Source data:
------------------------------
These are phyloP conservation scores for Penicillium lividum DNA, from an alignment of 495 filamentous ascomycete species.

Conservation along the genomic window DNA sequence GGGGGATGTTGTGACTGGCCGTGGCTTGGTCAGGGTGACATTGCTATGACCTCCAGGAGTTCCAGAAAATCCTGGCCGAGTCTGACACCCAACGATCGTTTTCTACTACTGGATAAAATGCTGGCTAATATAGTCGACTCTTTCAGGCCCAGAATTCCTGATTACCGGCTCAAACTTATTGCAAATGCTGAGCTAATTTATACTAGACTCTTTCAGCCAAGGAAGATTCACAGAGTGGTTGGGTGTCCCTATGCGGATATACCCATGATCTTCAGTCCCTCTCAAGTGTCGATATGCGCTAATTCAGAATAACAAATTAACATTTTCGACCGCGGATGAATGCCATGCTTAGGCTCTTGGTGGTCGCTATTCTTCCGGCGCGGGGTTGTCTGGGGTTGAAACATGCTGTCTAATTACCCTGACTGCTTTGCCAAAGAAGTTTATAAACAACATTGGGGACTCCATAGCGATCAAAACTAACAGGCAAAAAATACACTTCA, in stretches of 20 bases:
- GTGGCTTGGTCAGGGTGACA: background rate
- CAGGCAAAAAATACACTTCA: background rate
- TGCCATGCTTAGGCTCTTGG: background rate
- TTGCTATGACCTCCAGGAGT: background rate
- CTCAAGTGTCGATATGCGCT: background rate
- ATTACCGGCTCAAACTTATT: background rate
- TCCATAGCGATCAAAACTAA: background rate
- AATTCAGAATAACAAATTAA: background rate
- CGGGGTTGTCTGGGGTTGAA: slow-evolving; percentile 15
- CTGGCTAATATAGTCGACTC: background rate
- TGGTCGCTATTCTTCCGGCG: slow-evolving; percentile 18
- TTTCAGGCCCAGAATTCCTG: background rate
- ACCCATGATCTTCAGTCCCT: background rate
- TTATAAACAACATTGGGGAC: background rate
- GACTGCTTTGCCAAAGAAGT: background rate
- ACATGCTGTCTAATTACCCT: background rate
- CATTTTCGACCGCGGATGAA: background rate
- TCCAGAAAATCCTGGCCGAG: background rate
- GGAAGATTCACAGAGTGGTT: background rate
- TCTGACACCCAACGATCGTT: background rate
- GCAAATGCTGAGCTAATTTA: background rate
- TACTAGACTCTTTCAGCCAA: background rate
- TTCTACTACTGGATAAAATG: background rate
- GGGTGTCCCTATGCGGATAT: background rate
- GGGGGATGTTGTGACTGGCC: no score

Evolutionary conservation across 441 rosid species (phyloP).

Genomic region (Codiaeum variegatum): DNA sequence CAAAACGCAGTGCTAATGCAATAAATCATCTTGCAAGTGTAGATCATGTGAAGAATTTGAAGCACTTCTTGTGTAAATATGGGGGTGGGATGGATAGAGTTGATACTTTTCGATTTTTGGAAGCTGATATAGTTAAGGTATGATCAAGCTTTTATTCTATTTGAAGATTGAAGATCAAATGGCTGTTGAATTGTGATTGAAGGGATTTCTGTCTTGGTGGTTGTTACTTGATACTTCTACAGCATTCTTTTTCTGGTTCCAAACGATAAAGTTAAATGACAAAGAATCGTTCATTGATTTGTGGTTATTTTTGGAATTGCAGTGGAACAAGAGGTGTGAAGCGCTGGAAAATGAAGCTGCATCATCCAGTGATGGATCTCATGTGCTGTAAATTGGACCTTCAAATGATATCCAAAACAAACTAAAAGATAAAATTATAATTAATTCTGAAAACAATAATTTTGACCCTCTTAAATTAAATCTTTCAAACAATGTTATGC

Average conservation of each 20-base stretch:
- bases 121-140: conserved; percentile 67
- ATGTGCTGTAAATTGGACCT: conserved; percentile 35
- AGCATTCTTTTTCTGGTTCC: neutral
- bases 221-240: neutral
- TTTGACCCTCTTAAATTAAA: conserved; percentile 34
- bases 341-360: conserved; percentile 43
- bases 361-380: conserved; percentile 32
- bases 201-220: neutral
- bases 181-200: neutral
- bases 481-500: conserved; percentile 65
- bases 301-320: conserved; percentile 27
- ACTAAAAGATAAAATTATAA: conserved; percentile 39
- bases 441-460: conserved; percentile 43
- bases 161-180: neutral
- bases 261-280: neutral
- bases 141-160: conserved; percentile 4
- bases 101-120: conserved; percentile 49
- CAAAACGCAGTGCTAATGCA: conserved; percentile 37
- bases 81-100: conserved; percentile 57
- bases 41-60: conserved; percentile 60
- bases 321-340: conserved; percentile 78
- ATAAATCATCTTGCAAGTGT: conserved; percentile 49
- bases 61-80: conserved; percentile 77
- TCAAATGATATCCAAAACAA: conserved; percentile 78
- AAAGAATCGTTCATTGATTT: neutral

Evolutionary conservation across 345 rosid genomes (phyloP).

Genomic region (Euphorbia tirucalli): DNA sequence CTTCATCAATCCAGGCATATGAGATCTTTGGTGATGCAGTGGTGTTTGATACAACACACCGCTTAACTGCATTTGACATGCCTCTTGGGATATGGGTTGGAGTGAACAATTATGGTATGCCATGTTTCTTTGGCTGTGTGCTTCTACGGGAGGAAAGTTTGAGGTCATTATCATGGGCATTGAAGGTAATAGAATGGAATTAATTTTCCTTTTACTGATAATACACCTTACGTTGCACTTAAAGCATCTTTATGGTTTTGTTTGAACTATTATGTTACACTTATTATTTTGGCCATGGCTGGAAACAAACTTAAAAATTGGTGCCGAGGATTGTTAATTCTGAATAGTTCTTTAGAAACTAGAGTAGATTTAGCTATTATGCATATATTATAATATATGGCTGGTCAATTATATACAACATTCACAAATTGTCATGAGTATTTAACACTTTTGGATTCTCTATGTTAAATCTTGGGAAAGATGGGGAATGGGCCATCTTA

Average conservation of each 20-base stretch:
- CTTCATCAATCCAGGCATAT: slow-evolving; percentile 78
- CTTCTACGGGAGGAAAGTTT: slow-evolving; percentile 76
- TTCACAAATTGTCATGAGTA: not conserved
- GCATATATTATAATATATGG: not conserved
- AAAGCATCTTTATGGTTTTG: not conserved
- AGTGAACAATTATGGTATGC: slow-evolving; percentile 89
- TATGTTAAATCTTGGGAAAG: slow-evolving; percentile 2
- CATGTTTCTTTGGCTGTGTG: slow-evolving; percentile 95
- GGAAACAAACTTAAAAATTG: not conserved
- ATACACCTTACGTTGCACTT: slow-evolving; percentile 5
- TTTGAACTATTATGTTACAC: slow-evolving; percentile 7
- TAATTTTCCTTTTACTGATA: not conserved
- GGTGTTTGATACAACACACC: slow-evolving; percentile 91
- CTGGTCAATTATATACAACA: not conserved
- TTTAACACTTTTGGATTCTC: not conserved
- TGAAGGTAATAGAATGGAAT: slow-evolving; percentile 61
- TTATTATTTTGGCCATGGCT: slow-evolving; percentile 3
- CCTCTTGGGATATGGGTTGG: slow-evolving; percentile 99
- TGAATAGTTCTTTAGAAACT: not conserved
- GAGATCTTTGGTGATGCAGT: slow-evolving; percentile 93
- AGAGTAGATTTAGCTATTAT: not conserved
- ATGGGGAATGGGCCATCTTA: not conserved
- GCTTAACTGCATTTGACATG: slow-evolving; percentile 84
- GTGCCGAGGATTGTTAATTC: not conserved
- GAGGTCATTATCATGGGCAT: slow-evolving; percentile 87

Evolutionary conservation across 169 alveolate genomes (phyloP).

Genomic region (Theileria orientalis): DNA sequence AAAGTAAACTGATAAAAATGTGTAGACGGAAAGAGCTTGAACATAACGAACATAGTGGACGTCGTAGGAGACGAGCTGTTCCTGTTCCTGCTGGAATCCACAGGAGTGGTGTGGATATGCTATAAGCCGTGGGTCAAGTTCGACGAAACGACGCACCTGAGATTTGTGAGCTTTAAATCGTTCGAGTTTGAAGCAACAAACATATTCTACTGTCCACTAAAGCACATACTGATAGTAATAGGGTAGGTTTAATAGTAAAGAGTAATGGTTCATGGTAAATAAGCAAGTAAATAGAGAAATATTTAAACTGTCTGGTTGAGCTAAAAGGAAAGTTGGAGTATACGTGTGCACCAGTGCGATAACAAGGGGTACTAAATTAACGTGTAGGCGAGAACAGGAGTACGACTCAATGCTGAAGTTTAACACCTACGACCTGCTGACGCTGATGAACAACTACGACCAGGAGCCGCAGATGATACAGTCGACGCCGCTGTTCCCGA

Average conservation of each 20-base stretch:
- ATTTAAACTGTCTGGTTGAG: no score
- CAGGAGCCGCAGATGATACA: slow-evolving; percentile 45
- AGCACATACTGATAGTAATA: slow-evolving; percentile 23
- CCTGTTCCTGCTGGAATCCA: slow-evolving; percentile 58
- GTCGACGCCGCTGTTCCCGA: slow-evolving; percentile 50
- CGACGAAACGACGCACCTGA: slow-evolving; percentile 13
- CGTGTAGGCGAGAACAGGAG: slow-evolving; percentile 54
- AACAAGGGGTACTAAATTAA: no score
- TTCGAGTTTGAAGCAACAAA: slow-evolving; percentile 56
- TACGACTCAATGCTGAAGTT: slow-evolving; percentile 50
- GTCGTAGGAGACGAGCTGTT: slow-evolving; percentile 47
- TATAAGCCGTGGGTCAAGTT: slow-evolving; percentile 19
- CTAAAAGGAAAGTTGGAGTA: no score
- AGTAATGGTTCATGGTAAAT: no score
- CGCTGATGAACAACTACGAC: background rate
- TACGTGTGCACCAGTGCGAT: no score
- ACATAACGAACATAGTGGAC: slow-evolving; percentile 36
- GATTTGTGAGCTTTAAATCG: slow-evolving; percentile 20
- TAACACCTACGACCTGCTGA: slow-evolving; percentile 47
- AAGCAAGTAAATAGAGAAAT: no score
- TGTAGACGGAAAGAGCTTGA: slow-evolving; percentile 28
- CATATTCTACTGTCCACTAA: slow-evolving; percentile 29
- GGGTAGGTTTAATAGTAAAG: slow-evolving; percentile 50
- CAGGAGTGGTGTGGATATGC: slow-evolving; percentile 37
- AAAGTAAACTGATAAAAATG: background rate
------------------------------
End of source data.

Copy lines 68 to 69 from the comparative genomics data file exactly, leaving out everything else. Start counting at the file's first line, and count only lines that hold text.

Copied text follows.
- ATACACCTTACGTTGCACTT: slow-evolving; percentile 5
- TTTGAACTATTATGTTACAC: slow-evolving; percentile 7